In the September 25 letter to the Department of Education, the CAP urged officials to expand forensic pathologists’ loan forgiveness program eligibility. Currently, forensic pathologists are not considered within the public service definition, but the CAP asked the Department of Education to consider including them because of their public health roles involving acute drug intoxication deaths, homicides, and COVID-19. Without including forensic pathologists in the PSLF, the critical shortage of these important public servants will be detrimental to public health and communities.

“There is a national shortage of forensic pathologists so a federal loan forgiveness program specifically structured for practicing forensic pathologists is needed. Forensic pathologists are experts in the investigation of sudden, unexpected, suspicious, and unnatural deaths, and most work as governmental employees in medical examiner/coroner (ME/C) offices at the local (county) or state levels,” the CAP stated in the letter. “A public health workforce loan repayment plan for forensic pathologists will help to ensure an adequate supply of, and encourage recruitment of, these public health medical professionals to eliminate critical ME/C workforce shortages in local, State, and Tribal jurisdictions. As medical school loan debt is a significant deterrent to choosing a career as a government FP, funding loan forgiveness programs would encourage medical students to choose forensic pathology as a career.”

Congress enacted the College Cost Reduction and Access Act in 2007, creating a range of new benefits and protections for student loan borrowers, including the PSLF program. PSLF offers loan cancellation for Federal student loan borrowers who make 120 qualifying payments made while engaging in eligible public service work. The Department is committed to addressing the barriers to attaining PSLF and to providing debt relief to public service workers.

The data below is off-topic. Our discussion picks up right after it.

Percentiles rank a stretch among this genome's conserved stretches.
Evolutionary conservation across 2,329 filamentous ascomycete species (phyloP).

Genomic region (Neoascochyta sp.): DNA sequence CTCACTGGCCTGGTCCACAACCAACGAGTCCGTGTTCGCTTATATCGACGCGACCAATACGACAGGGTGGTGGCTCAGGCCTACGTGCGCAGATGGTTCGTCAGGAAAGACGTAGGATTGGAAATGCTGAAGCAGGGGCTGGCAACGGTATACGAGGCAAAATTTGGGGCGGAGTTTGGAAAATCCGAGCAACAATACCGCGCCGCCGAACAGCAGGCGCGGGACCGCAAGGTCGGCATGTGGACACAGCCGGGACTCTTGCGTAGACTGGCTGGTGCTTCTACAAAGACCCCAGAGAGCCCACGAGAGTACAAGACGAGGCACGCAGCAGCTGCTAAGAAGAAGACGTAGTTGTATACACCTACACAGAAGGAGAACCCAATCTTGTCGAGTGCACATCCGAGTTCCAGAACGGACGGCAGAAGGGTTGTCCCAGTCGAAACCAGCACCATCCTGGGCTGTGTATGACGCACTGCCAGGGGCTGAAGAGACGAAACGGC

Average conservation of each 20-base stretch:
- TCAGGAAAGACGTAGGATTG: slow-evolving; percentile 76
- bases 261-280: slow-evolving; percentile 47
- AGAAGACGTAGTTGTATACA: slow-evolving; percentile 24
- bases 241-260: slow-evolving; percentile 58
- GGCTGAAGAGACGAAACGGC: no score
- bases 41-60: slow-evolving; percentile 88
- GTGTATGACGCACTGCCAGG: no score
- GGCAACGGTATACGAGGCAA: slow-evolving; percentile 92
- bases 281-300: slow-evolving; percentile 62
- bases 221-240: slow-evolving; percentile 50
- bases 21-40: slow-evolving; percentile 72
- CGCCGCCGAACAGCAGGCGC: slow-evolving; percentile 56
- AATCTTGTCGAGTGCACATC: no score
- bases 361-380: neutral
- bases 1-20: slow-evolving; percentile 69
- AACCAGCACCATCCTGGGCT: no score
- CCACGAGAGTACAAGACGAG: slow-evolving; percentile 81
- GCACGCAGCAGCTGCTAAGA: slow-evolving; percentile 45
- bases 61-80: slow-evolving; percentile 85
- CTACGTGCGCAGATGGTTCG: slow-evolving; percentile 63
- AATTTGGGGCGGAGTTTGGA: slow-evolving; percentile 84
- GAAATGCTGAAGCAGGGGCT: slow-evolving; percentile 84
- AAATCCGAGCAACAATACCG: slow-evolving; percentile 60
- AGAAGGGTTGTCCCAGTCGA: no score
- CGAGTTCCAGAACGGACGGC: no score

MyCAP Puts Advocacy at Member’s Fingertips

The CAP recently launched MyCAP, a new app that helps pathologists stay up to date with Advocacy news, engage with Congressional leaders, and connect with other CAP members and resources, right from the palm of their hand.

MyCAP features quick access to the latest advocacy news via the in-app Advocacy Update weekly newsletter and its friendly user interface enables pathologists to easily find past newsletter articles directly from a phone or tablet. CAP members can also respond to action alerts directly from the app—to immediately contact federal policymakers on a key issue when it arises. And the enhanced CAP member directory makes connecting with other CAP members as easy as a search.

MyCAP is where pathologists connect. Download MyCAP now on Google Play or the Apple App Store. Search for the “MyCAP-CAP Member App.”

75th Anniversary Featured in October Advocacy News Quiz

This month we are featuring the CAP’s 75th anniversary, with a special prize for the first 50 CAP members to take the quiz. Last month, over 90 pathologists took the quiz. See how you compare against your fellow CAP members’ in the October News Quiz and brag about your top scores on social!

Take the news quiz